MUTAMYCIN (mitomycin) is not recommended as single-agent, primary therapy. It has been shown to be useful in the therapy of disseminated adenocarcinoma of the stomach or pancreas in proven combinations with other approved chemotherapeutic agents and as palliative treatment when other modalities have failed. MUTAMYCIN (mitomycin) is not recommended to replace appropriate surgery and/or radiotherapy.
DOSAGE AND ADMINISTRATION
MUTAMYCIN (mitomycin) should be given intravenously only, using care to avoid extrava-sation of the compound. If extravasation occurs, cellulitis, ulceration, and slough may result.
Each vial contains either mitomycin 5 mg and mannitol 10 mg, mitomycin 20 mg and mannitol 40 mg, or mitomycin 40 mg and mannitol 80 mg. To administer, add Sterile Water for Injection, 10 mL, 40 mL, or 80 mL respectively. Shake to dissolve. If product does not dissolve immediately, allow to stand at room temperature until solution is obtained.
After full hematological recovery (see guide to dosage adjustment) from
any previous chemotherapy, the following dosage schedule may be used at 6 to
8 week intervals:
20 mg/m2 intravenously as a single dose via a functioning intravenous
Because of cumulative myelosuppression, patients should be fully reevaluated
after each course of MUTAMYCIN (mitomycin) , and the dose reduced if the patient has experienced
any toxicities. Doses greater than 20 mg/m2 have not been shown to
be more effective, and are more toxic than lower doses.
The following schedule is suggested as a guide to dosage adjustment:
|Nadir After Prior Dose
||Percentage of Prior Dose to be Given
No repeat dosage should be given until leukocyte count has returned to 4000/mm3
and platelet count to 100,000/mm3.
When MUTAMYCIN (mitomycin) is used in combination with other myelosuppressive agents, the doses should be adjusted accordingly. If the disease continues to progress after two courses of MUTAMYCIN (mitomycin) , the drug should be stopped since chances of response are minimal.
- Unreconstituted MUTAMYCIN (mitomycin) stored at room temperature is stable for
the lot life indicated on the package. Avoid excessive heat (over 40°C, 104°F).
- Reconstituted with Sterile Water for Injection to a concentration
of 0.5 mg per mL, MUTAMYCIN (mitomycin) is stable for 14 days refrigerated or 7 days at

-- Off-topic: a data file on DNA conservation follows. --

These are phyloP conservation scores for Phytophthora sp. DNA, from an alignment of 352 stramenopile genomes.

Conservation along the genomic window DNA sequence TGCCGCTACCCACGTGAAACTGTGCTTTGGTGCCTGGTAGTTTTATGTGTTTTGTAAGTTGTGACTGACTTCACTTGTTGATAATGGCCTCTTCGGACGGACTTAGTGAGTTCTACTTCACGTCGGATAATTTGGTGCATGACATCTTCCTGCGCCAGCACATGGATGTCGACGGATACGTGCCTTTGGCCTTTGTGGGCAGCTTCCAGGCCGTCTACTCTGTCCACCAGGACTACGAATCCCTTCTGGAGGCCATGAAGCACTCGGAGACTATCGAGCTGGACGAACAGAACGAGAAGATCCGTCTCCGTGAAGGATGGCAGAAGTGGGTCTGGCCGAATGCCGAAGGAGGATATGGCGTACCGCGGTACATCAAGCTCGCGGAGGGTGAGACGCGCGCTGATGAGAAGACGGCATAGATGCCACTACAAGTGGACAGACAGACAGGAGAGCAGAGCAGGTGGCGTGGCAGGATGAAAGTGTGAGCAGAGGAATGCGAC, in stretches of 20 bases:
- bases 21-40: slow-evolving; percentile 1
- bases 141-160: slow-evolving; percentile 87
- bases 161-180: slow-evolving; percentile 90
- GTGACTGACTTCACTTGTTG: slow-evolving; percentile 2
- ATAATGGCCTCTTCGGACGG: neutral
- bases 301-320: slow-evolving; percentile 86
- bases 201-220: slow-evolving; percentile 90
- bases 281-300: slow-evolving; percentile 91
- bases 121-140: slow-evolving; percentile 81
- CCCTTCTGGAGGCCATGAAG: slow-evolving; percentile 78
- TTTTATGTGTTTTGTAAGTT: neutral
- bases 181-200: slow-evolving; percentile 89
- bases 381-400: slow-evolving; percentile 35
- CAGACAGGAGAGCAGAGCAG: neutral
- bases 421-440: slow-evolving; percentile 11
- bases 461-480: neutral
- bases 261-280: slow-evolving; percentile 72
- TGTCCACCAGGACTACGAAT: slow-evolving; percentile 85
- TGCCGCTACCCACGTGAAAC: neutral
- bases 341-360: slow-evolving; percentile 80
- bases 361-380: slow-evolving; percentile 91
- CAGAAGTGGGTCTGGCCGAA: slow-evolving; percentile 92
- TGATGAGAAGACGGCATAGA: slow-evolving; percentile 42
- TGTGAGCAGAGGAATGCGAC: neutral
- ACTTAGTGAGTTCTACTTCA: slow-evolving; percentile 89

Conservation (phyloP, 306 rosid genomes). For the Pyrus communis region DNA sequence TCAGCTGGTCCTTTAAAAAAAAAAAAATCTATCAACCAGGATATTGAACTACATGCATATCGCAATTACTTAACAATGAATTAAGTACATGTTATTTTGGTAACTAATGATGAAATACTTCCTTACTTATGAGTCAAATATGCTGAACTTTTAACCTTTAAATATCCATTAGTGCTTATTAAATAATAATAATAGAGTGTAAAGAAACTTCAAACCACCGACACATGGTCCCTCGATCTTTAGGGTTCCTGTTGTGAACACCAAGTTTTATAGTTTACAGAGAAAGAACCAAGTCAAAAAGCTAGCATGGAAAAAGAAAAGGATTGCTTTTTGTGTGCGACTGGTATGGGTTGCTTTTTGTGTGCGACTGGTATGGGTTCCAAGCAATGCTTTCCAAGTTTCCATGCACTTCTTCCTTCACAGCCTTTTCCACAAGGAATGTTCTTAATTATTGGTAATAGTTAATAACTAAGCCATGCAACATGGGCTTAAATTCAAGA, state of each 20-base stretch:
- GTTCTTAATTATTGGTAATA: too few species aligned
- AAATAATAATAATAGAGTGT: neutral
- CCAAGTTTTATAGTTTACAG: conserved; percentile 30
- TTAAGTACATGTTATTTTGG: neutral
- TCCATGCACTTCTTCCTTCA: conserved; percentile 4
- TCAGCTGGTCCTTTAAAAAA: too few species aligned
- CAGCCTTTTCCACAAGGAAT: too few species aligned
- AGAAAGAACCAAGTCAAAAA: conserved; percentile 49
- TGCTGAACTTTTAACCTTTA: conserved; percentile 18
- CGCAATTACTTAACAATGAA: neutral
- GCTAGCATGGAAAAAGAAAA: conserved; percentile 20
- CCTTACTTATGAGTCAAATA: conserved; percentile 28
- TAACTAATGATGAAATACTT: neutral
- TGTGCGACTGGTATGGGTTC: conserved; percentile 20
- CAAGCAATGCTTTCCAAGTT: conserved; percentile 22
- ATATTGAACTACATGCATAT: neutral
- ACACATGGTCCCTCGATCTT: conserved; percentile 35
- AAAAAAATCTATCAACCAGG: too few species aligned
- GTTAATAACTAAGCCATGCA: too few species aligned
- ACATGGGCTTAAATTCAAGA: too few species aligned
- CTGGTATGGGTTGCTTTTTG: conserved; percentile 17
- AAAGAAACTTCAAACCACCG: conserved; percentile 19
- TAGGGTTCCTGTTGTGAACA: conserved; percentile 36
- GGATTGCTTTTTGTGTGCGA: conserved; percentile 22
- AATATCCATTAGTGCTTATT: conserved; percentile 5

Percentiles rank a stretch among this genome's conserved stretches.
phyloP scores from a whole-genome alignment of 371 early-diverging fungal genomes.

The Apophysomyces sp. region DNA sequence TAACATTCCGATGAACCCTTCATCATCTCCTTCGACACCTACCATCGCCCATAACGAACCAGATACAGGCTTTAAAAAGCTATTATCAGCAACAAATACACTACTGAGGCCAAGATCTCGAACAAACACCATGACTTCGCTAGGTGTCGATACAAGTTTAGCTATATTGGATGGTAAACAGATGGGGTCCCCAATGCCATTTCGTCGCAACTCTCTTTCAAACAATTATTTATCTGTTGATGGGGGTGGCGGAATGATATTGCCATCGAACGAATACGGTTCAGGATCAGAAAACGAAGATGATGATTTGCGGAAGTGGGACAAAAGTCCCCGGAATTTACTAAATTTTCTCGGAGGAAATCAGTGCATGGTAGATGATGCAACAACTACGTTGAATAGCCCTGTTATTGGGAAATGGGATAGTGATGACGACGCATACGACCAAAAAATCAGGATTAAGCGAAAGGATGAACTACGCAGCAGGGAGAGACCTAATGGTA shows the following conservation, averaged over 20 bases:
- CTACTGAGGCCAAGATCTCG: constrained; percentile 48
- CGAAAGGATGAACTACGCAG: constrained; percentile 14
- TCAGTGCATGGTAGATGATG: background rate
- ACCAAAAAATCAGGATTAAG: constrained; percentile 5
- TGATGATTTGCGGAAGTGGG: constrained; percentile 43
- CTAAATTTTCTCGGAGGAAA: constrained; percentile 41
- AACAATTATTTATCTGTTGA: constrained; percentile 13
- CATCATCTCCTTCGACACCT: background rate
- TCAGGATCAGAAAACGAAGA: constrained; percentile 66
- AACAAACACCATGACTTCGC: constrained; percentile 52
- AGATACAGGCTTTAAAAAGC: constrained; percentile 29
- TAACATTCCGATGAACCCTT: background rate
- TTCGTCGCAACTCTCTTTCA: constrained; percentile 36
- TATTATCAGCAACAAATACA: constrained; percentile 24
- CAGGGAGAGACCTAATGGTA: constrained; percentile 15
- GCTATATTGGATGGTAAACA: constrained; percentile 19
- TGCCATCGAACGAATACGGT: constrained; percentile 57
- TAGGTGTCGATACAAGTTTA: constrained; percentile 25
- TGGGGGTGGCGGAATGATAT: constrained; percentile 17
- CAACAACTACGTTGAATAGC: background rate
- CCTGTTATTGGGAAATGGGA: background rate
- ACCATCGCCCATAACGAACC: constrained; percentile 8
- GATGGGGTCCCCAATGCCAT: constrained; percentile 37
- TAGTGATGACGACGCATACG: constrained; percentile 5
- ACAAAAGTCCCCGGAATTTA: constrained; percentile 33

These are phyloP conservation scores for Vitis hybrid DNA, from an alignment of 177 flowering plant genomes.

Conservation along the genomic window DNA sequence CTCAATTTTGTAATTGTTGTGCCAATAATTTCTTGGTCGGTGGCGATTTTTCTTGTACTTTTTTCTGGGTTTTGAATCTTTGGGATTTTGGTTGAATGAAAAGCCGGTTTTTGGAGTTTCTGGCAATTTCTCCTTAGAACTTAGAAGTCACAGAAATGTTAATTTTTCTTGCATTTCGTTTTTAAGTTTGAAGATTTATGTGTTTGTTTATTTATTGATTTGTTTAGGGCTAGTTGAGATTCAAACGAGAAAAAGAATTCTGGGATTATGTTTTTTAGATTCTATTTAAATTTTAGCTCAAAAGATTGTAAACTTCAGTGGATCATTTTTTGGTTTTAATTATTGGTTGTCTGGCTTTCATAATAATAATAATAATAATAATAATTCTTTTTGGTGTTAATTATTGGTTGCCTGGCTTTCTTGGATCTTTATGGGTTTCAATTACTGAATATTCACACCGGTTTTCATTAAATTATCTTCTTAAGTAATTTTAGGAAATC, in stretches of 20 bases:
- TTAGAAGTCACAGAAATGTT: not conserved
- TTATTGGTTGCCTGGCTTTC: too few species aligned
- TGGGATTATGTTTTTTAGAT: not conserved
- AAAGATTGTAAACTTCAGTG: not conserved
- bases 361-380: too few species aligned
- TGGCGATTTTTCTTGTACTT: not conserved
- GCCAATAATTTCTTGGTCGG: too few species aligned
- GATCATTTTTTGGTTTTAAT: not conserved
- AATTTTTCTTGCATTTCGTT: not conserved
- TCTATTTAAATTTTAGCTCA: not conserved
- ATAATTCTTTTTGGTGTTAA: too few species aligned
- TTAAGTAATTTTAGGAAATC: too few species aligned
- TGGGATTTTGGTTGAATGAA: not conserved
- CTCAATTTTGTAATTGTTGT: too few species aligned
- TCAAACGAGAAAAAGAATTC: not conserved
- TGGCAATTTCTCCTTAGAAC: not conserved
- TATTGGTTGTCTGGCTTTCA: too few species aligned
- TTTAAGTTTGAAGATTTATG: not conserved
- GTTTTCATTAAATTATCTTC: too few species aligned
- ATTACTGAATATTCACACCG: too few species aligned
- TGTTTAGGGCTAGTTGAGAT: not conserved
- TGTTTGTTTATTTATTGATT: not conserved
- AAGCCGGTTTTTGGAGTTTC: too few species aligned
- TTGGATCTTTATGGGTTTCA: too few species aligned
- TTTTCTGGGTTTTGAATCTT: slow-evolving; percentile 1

- Diluted in various I.V. fluids at room temperature, to a concentration
of 20 to 40 micrograms per mL:
- The combination of MUTAMYCIN (mitomycin) (5 mg to 15 mg) and heparin (1,000 units to
10,000 units) in 30 mL of 0.9% Sodium Chloride Injection is stable for 48
hours at room temperature.
|5% Dextrose Injection
|0.9% Sodium Chloride Injection
|Sodium Lactate Injection
Procedures for proper handling and disposal of anticancer drugs should
be considered. Several guidelines on this subject have been published.1-7
There is no general agreement that all of the procedures recommended in the
guidelines are necessary or appropriate.
MUTAMYCIN® (mitomycin for injection, USP)
NDC 0015-3001-20 – Each vial contains 5 mg mitomycin.
NDC 0015-3002-20 – Each vial contains 20 mg mitomycin.
NDC 0015-3059-20 – Each vial contains 40 mg mitomycin.
For information on package sizes available, refer to the current price schedule.
1. Recommendations for the Safe Handling of Parenteral Antineoplastic Drugs.
NIH Publication No. 83-2621. For sale by the Superintendent of Documents, US
Government Printing Office, Washington, DC 20402.
2. AMA Council Report. Guidelines for Handling Parenteral Antineoplastics.
JAMA 1985; 253 (11):1590-1592.
3. National Study Commission on Cytotoxic Exposure–Recommendations for Handling
Cytotoxic Agents. Available from Louis P. Jeffrey, ScD, Chairman, National Study
Commission on Cytotoxic Exposure, Massachusetts College of Pharmacy and Allied
Health Sciences, 179 Longwood Avenue, Boston, Massachusetts 02115.
4. Clinical Oncological Society of Australia. Guidelines and
Recommen- dations for Safe Handling of Antineoplastic Agents. Med J Australia
5. Jones RB, et al: Safe Handling of Chemotherapeutic Agents:
A Report from the Mount Sinai Medical Center. CA–A Cancer Journal for Clinicians
1983; (Sept/Oct) 258-263.
6. American Society of Hospital Pharmacists Technical Assistance
Bulletin on Handling Cytotoxic and Hazardous Drugs. Am J Hosp Pharm 1990;
7. Controlling Occupational Exposure to Hazardous Drugs (OSHA
WORK PRACTICE GUIDELINES). Am J Health-Syst Pharm 1996;53:1669-1685.
Bristol-Myers Sqibb Company, Princeton, NJ 08543 U.S.A. Revised
January 2000. FDA Rev date: 11/2/2000